# [Libre-soc-dev] complex numbers as matrices

Hendrik Boom hendrik at topoi.pooq.com
Sat Jun 26 12:41:35 BST 2021

```On Fri, Jun 25, 2021 at 10:55:31PM +0100, Luke Kenneth Casson Leighton wrote:
> On 6/25/21, Hendrik Boom <hendrik at topoi.pooq.com> wrote:
>
> > Representing a complex number as a matrix makes it into a 2x2 matrix of
> > reals,
> > That means more data manipulation for the same complex number.
>
> double the amount, right?
>
> however what if you had A as a 2x2 matrix (ab) and B as a 1x2 vector (ef)?
>
> (a -b  (e
>  b  a)  f)
>
> result is
> (ae - bf)
> (eb + af)
>
> where the original was....
>
> A = a + bj
> B = e + fj
>
> so A*B = ae - bf + (af + be)j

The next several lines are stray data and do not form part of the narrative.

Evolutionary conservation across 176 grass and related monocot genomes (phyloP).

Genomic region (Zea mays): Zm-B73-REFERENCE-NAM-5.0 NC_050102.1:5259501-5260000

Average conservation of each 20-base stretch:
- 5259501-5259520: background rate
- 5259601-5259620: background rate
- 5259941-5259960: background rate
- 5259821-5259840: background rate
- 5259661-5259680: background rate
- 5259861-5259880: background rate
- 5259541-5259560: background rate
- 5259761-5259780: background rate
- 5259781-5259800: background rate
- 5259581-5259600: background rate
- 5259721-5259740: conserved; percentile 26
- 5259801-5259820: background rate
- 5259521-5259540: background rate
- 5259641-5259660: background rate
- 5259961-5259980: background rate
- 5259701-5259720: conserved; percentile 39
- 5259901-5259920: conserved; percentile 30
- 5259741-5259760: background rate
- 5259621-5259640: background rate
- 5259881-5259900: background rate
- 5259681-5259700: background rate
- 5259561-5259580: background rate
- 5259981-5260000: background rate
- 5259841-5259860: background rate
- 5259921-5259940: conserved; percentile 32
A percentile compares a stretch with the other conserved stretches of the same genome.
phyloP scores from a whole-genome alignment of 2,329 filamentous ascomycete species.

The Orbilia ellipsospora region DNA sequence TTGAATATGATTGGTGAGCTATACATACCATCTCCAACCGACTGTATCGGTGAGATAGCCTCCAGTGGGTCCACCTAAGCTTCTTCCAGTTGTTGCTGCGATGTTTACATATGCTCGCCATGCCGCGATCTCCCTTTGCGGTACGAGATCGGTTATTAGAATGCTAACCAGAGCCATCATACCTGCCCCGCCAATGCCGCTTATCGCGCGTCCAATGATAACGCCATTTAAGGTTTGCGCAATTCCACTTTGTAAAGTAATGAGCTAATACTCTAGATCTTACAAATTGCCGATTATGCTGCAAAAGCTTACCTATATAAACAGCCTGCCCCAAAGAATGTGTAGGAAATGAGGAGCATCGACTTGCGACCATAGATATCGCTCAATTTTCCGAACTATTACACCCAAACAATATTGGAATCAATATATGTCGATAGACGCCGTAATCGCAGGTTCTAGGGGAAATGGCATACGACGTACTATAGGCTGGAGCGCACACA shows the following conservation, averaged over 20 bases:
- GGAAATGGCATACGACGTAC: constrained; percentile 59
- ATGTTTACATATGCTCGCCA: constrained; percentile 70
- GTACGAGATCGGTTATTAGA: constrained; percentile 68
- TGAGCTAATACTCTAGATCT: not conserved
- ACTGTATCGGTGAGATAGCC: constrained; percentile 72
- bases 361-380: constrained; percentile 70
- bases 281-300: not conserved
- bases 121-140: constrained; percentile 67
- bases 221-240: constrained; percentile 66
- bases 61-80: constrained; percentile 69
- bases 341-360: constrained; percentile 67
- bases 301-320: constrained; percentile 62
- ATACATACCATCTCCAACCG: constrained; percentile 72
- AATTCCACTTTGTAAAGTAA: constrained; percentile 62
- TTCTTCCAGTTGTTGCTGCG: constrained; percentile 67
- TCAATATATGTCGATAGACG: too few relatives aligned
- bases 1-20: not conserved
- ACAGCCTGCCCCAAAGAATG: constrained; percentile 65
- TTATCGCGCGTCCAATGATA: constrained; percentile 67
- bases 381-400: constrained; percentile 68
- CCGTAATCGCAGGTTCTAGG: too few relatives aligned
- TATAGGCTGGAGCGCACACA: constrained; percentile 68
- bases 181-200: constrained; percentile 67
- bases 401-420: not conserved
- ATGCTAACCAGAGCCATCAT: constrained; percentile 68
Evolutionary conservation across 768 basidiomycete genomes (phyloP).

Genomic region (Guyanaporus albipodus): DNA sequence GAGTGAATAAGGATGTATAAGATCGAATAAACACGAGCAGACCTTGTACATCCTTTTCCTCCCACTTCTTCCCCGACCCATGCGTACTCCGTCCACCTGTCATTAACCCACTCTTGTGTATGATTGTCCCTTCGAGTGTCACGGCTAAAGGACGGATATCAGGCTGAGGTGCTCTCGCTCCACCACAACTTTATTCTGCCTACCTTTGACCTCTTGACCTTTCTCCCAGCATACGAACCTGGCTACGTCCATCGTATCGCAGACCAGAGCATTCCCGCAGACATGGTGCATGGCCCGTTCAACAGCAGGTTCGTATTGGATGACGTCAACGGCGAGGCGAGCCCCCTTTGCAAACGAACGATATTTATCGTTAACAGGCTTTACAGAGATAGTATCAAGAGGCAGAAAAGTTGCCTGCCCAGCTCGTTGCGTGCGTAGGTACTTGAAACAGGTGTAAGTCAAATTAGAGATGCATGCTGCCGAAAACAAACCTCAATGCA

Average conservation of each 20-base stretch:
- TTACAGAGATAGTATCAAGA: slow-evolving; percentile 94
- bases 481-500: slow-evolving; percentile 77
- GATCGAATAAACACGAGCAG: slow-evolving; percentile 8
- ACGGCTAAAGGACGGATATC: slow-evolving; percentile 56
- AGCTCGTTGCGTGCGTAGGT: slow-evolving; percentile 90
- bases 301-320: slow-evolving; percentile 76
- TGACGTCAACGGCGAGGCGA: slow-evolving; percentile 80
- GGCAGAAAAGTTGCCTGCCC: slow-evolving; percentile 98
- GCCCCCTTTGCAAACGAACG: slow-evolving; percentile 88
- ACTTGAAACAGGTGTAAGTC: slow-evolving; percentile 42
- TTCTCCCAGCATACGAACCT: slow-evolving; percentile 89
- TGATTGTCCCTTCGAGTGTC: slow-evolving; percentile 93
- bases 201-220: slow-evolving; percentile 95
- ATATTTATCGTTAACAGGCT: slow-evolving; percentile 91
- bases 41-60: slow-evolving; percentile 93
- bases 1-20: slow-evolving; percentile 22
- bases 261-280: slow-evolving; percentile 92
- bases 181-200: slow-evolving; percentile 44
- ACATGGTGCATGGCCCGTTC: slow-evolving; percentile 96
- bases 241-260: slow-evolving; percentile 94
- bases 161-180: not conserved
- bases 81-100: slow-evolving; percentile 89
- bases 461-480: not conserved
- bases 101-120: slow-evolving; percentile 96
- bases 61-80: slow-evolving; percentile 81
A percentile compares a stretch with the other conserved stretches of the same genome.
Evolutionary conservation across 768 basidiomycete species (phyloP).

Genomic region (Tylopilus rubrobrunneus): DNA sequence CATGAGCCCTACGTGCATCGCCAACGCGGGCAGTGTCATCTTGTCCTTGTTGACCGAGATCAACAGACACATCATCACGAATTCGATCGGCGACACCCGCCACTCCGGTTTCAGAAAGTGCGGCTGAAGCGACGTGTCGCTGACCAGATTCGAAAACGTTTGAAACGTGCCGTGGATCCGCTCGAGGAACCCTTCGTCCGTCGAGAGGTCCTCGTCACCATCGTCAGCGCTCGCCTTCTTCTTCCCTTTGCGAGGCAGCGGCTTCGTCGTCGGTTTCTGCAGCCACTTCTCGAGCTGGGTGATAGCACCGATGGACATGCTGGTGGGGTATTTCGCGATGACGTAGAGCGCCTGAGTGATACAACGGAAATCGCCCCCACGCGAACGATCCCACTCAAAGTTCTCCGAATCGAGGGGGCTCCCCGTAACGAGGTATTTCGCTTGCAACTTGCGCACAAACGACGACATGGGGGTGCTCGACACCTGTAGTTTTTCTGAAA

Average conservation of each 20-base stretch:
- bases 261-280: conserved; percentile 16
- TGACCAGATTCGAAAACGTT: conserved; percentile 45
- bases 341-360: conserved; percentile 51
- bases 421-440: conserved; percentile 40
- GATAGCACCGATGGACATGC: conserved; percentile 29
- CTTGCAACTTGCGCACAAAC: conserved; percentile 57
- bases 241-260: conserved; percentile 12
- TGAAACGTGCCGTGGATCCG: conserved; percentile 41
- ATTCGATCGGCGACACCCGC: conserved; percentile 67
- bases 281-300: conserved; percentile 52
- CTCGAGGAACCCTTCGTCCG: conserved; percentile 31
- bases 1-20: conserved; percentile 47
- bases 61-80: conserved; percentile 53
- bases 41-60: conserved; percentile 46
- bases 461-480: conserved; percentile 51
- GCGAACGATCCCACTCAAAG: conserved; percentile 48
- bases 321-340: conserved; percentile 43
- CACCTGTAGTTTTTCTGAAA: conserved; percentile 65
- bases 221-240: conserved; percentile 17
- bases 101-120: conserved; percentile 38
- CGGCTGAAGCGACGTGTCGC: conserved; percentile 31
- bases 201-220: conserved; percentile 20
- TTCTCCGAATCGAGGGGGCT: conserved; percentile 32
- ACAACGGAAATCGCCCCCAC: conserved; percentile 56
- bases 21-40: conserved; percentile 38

>
> and yes it's the same! awesome.
>
> the reason that's awesome is because we have a REMAP schedule system
> capable of doing matrix-vector multiplication.
>
> and if we have a scheduler for 2x2 matrices, it is quite
> straightforward to embed *that* schedule into a larger one that
> performs batches of them to create FFTs.
>
> the only slightly awkward thing is, that's now 4 nested for-loops.
> have to see if there's space.
>
> >
> > And matrix inverse is hard to do right.  There's a lot of numerical
> > analysis on the subject,
> > It turns out that just about any operation that can be elegantly written
> > using a matrix inverse can better be done by a different algorithm

This is what I learned in a numerical analysis course long ago.
The other algorithms involve L-U decomposition:  factoring a matrix into
a factor with nonzero elements above the diagonal and another with
nonzro elements below the diagonal.

It's conceivable that this is not as much of a problem for 2x2 matrices
as it is for the larger nxn matrices.

-- hendrik

>
> interesting. appreciated.
>
> l.
>
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```